Being a kid today is not easy. But then again, it never was, which is why Catholic schools such as Fenwick teach both ‘résumé virtues’ and ‘eulogy virtues.’
By John Paulett
One of our graduates, currently a student at a university in Indiana, sent me a copy of an article she wrote for the college publication. Her essay told about a college student being transported to the hospital for excessive consumption of alcohol.
“’Four guys carried this kid downstairs limb by limb and they sat him down, and he could barely sit in the chair, and we tried to wake him up, but he was unconscious,’ (a witness) said.”
The article, written on October 10th, stated that, “21 students were hospitalized for alcohol consumption in the fall semester of last year, 20 students have already been hospitalized in the first half of the fall semester this year.”
I am a parent as well as a teacher, and I know these are frightening stories to read. They remind us that young people often face situations that are new and uncertain. Young people can make bad decisions, sometimes because pressures take the place of good judgment.
When I think about young people confronted by difficult choices, it brings to mind a dramatic incident from 2009. On January 15th of that year, minutes after takeoff, US Airways flight 1549 struck a flock of geese. The collision happened at 3:27:11. The plane’s pilot, Captain Chesley Sullenberger (Sully, they called him,) radioed a Mayday call at 3:27:33. At 3:31 p.m., less than five minutes later, the pilot landed the plane in the Hudson River. His recognition of the problem, creation of a plan, and execution of the action happened in minutes. Like most people, I found the Captain’s ability to solve the problem and land the plane in such a short time almost unbelievable. (Actor Tom Hanks portrays him in the 2016 motion picture, “Sully.”)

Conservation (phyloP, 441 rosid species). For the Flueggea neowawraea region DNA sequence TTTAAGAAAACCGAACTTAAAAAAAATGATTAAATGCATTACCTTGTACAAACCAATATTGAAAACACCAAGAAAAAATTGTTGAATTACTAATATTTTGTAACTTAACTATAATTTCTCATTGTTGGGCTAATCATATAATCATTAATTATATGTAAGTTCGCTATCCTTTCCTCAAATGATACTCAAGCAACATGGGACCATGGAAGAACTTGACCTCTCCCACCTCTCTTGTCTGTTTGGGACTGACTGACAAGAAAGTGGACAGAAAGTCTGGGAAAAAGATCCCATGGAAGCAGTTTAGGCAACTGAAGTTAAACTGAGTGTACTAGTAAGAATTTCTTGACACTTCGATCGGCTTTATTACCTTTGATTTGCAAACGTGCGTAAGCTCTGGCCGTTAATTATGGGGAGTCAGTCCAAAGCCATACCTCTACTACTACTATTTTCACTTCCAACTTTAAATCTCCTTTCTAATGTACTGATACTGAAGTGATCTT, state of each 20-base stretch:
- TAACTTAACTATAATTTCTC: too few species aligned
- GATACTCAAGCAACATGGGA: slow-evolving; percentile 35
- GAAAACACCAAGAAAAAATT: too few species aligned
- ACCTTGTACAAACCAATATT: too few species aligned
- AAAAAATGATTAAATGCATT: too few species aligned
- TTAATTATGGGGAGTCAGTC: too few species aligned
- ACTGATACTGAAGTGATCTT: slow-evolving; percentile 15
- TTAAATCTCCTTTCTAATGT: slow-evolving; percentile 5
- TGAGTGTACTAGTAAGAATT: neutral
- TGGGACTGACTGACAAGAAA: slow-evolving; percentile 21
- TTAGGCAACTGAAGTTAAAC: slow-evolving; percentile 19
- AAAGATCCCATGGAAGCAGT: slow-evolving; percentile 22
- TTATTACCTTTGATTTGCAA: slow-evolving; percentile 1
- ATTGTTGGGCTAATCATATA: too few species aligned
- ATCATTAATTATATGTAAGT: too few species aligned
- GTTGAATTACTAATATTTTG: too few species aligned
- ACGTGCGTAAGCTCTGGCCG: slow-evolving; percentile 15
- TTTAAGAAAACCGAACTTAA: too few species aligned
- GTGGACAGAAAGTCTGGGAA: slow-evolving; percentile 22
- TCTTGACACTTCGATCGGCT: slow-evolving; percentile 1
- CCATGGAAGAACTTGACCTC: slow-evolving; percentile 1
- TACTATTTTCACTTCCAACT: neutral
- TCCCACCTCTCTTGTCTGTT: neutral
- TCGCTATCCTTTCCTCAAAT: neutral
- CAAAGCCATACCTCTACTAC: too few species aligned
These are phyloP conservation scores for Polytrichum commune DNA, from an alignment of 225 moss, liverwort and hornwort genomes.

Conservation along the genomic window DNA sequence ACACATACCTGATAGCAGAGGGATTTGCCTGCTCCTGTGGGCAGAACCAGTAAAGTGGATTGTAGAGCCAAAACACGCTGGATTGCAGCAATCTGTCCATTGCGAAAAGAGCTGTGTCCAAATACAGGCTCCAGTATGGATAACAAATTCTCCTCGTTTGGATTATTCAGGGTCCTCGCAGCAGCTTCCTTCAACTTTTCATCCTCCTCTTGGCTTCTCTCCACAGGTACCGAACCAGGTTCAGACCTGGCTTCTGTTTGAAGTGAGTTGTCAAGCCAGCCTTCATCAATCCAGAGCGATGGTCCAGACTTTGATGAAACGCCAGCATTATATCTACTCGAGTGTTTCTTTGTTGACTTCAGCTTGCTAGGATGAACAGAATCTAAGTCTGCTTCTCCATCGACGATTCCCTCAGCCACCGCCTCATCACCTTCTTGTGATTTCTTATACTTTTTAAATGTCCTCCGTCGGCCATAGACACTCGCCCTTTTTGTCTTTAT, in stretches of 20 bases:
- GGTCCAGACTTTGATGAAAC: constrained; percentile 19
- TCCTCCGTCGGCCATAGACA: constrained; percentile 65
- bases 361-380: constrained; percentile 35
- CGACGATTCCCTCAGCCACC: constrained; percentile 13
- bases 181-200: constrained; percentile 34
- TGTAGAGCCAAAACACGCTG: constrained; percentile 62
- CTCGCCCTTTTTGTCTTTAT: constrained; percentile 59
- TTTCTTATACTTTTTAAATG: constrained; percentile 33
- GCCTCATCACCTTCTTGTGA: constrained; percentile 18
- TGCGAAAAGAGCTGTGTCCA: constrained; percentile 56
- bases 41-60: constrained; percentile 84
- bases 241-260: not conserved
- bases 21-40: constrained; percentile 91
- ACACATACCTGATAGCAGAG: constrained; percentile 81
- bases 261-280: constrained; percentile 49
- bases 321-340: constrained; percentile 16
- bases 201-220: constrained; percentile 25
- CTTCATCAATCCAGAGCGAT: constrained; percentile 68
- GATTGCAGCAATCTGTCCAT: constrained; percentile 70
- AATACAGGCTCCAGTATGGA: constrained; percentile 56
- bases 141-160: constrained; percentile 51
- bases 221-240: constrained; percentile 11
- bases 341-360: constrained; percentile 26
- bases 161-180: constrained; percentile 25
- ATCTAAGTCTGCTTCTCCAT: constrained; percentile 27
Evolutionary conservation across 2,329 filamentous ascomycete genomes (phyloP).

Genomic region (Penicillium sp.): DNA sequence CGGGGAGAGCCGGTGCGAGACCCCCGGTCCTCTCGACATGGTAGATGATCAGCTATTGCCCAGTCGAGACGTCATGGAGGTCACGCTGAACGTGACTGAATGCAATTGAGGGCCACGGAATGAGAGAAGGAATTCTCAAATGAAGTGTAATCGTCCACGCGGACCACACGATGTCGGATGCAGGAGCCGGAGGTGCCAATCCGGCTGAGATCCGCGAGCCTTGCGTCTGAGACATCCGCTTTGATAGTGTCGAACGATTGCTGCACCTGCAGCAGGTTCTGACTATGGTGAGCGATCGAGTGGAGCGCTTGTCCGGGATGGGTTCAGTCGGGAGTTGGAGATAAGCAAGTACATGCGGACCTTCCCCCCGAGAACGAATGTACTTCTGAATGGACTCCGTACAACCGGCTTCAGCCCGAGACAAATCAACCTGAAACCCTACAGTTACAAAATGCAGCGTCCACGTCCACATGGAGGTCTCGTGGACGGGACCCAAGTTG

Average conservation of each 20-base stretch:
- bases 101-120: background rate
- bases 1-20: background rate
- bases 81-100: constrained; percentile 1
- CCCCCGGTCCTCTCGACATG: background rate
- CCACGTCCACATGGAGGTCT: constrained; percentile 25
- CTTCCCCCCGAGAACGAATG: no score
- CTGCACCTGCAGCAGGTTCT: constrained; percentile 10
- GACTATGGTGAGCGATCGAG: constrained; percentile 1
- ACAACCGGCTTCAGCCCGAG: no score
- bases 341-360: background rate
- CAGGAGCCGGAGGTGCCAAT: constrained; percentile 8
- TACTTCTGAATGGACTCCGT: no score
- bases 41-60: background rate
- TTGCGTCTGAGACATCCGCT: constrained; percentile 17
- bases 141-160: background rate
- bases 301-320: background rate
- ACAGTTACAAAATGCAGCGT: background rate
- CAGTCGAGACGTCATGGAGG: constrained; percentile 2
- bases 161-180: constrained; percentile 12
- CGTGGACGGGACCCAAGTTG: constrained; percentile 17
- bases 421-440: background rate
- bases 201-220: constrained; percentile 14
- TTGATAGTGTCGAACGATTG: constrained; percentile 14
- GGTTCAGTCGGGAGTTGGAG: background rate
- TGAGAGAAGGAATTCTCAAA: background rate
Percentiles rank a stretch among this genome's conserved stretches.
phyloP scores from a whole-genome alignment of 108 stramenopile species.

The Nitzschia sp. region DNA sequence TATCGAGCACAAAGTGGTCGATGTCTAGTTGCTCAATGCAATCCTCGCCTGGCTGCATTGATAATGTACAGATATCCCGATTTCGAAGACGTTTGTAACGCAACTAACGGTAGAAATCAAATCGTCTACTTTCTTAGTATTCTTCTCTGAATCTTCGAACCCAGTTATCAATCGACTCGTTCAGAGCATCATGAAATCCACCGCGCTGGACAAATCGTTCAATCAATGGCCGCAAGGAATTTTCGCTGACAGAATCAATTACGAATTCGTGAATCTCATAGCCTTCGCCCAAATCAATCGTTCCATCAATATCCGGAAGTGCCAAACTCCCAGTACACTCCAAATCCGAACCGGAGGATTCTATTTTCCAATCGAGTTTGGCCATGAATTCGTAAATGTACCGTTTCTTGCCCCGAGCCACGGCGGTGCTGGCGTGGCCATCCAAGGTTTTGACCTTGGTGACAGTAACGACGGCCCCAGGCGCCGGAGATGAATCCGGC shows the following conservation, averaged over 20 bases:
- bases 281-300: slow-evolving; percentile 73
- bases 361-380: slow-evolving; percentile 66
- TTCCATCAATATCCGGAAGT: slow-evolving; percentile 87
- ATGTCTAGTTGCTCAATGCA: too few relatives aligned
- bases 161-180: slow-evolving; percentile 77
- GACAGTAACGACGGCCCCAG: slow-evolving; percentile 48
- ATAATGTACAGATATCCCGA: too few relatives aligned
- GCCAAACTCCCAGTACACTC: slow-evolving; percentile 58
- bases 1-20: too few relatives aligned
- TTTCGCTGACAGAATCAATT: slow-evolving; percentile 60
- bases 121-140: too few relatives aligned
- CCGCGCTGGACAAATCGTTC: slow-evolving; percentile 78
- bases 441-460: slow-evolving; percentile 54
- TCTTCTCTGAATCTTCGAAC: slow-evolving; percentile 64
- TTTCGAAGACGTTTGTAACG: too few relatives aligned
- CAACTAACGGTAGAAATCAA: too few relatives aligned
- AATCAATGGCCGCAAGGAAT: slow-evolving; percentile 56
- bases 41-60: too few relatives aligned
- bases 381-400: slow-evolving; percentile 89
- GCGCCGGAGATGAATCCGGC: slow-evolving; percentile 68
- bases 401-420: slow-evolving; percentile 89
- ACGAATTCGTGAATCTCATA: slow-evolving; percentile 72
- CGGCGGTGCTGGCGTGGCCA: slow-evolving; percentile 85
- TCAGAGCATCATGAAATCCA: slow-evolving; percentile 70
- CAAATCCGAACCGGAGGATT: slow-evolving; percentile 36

I read an interview with Sullenberger in which he was questioned about his ability to act so well so fast. He said, “I had to very quickly come up with a paradigm of how to solve even this problem.”
His response reminds me of what happens in Catholic education.
Responding to Unexpected Challenges
Young people face unexpected challenges with alcohol, drugs, sex, honesty. They might start an evening feeling that everything is routine, much like Sullenberger thought the take off of 1549 was just another flight out of New York City. And then they are faced with serious problem. Other students are drinking shots. A young man has become sexually aggressive. Someone has taken out a camera to video a girl who is incapacitated. The young man or woman has just been struck by the equivalent of a flock of geese.
If we follow the suggestion of Captain Sullenberger, we need, in these moments to “come up with a paradigm,” that is to say, a model, a pattern, a way to think about the crisis.
This is what moral education at Fenwick is about. In the setting of the Catholic school, we learn models and patterns for virtuous action, a fancy way of saying that we practice the habits we need for those urgent and dangerous moments. The Dominican tradition, based in the thought of St. Thomas Aquinas, understands the moral life as a life of virtue. Aquinas (following Augustine) sees morality as consisting of “good [qualities] of mind whereby we live righteously.”